The Supreme Court agreed in a ruling on December 15, 2000 that the actions by Canada Customs were targeting Little Sisters and Justice Ian Binnie stated "when Customs officials prohibit and thereby censor lawful gay and lesbian erotica, they are making a statement about gay and lesbian culture, and the statement was reasonably interpreted by the appellants as demeaning gay and lesbian values".

The problem persists, however, with gay bookstores alleging that Customs guards disproportionately cite the Supreme Court's 1992 Butler decision against gay and lesbian publications which ruled that material containing scenes of sex mixed with violence and cruelty could be seized.

[Little Sisters Book and Art Emporium v Canada (Minister of Justice) [2000] 2 S.C.R. 1120, 2000 SCC 69]

Tipping Point: Pussy Palace Raids

On September 14, six male officers from the Toronto Police raided Club Toronto during an all-female queer and trans event known as the “Pussy Palace.” This event resulted in protests and pickets of the Toronto police's 52 Division.

In 2002, an Ontario provincial court judge ruled that police were wrong to raid the party and a 2005 class action lawsuit  and complaint to the Ontario Human Rights Commission resulted in a $350,000 settlement which included a formal apology in writing and required the force to establish cultural competency training for all members regarding the LGBT community.

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Community Rally Against Homophobia

On Nov 18, over 3,000 people came together for a march and vigil protesting anti-gay violence held to commemorate the death of Vancouver resident Aaron Webster who was assaulted and killed in Stanley Park by four young offenders in one of Canada's most notorious anti-gay hate crimes. Webster’s death ignited a community that had enough after a series of hate motivated attacks against members of the queer community.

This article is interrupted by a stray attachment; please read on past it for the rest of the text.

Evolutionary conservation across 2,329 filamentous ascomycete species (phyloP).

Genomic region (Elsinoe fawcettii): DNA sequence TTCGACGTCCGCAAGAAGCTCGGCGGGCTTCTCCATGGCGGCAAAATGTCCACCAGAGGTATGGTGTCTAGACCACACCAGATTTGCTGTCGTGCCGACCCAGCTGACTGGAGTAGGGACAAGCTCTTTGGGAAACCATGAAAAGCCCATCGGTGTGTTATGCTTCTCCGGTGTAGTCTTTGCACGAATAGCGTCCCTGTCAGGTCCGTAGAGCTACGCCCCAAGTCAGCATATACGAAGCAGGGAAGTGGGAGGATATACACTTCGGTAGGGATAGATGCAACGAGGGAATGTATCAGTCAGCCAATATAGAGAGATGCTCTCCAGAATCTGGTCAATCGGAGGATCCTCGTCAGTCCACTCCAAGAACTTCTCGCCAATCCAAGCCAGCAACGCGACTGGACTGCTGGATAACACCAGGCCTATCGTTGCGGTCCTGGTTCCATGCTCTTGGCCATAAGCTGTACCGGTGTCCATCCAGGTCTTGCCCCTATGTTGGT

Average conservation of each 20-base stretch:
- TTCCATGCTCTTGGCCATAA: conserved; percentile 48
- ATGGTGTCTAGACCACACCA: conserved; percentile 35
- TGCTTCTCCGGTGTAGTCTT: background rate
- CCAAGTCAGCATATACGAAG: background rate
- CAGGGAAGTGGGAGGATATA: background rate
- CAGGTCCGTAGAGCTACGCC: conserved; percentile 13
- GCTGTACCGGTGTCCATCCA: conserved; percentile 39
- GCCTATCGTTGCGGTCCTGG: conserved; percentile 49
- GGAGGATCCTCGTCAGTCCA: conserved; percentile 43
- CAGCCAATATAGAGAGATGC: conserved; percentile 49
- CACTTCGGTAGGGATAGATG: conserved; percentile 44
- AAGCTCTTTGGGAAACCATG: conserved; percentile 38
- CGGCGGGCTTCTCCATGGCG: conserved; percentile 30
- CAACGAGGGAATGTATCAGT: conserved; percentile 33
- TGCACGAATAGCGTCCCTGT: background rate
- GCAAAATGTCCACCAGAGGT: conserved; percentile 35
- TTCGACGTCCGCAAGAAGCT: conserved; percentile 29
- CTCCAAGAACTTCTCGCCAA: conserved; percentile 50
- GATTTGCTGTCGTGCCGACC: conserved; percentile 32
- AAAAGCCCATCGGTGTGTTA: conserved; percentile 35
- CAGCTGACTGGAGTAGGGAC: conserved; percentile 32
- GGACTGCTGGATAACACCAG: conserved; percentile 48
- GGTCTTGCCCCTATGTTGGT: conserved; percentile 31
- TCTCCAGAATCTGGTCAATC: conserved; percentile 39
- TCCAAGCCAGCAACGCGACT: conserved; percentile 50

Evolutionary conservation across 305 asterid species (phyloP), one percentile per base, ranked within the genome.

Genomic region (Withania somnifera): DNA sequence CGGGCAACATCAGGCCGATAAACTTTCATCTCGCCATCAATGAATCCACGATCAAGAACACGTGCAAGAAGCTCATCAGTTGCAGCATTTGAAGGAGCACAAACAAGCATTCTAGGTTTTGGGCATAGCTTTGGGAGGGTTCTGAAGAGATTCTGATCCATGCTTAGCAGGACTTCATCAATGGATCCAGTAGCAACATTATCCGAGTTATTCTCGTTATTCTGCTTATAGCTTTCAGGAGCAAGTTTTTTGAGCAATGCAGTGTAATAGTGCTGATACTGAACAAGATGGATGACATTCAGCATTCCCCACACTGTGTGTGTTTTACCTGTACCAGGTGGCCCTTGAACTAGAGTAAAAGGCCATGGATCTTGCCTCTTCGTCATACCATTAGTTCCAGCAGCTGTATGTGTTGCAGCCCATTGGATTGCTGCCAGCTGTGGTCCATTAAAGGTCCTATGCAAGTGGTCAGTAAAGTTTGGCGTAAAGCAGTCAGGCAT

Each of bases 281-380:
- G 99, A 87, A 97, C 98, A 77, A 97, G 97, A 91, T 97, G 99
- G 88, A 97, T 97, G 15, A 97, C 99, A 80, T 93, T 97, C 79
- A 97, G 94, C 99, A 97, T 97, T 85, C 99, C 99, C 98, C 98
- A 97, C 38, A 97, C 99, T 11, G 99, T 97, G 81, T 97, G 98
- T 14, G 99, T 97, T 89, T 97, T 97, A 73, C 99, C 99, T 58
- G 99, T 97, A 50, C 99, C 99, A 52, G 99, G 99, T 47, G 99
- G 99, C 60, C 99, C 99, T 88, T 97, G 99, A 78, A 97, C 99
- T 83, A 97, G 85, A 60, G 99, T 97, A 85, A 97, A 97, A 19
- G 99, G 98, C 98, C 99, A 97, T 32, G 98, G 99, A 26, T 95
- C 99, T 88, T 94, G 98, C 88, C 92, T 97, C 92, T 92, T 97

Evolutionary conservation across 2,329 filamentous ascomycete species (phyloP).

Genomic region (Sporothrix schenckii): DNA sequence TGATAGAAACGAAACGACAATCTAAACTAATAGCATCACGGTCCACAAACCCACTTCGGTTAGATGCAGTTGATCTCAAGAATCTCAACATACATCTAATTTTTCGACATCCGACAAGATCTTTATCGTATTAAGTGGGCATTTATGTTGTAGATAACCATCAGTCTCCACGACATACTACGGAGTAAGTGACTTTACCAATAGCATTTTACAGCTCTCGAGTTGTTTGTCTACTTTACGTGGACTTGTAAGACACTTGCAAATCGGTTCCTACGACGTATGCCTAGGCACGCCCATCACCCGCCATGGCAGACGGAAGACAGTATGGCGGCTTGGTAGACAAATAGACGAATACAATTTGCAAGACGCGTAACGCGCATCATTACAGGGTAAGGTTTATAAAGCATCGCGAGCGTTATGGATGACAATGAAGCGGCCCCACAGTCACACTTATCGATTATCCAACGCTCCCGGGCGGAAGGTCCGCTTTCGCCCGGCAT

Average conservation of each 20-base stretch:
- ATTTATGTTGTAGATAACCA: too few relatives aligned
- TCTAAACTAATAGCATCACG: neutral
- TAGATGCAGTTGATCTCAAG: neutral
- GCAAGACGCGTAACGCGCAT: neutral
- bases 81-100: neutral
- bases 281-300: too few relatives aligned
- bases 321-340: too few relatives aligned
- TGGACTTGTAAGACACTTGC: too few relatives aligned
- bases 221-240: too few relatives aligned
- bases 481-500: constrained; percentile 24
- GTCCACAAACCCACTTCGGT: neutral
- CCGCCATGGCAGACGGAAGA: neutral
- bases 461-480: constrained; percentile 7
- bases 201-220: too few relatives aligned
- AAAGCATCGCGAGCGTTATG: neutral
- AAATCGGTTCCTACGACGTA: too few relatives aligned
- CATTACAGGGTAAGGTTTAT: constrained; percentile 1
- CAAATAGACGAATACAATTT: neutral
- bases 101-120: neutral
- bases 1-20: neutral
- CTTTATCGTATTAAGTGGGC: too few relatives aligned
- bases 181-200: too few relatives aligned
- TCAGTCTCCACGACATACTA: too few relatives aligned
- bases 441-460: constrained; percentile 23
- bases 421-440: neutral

Steps to Marriage Equality Begins

The road to Marriage equality began on July 12, 2002, when Justice LaForme, for a unanimous Ontario Superior Court of Justice, released a landmark decision that would pave the way towards gay marriage in Ontario and across North America. The Ontario Superior Court ruled that prohibiting same-sex couples from marrying is unconstitutional and violates the Charter of Rights and Freedoms. The court gave Ontario two years to extend marriage rights to same-sex couples.

As a result of the Ontario ruling, the Alberta government passes a bill banning same-sex marriages and defines marriage as exclusively between a man and a woman. The province says it will use the notwithstanding clause to avoid recognizing same-sex marriages if Ottawa amends the Marriage Act.

[Halpern v. Canada (Attorney General) (2002), CanLII 42749 (ON SCDC) , 60 O.R. (3d) 321, 215 D.L.R. (4th) 223.]

Ontario Superior Court sides with Marc Hall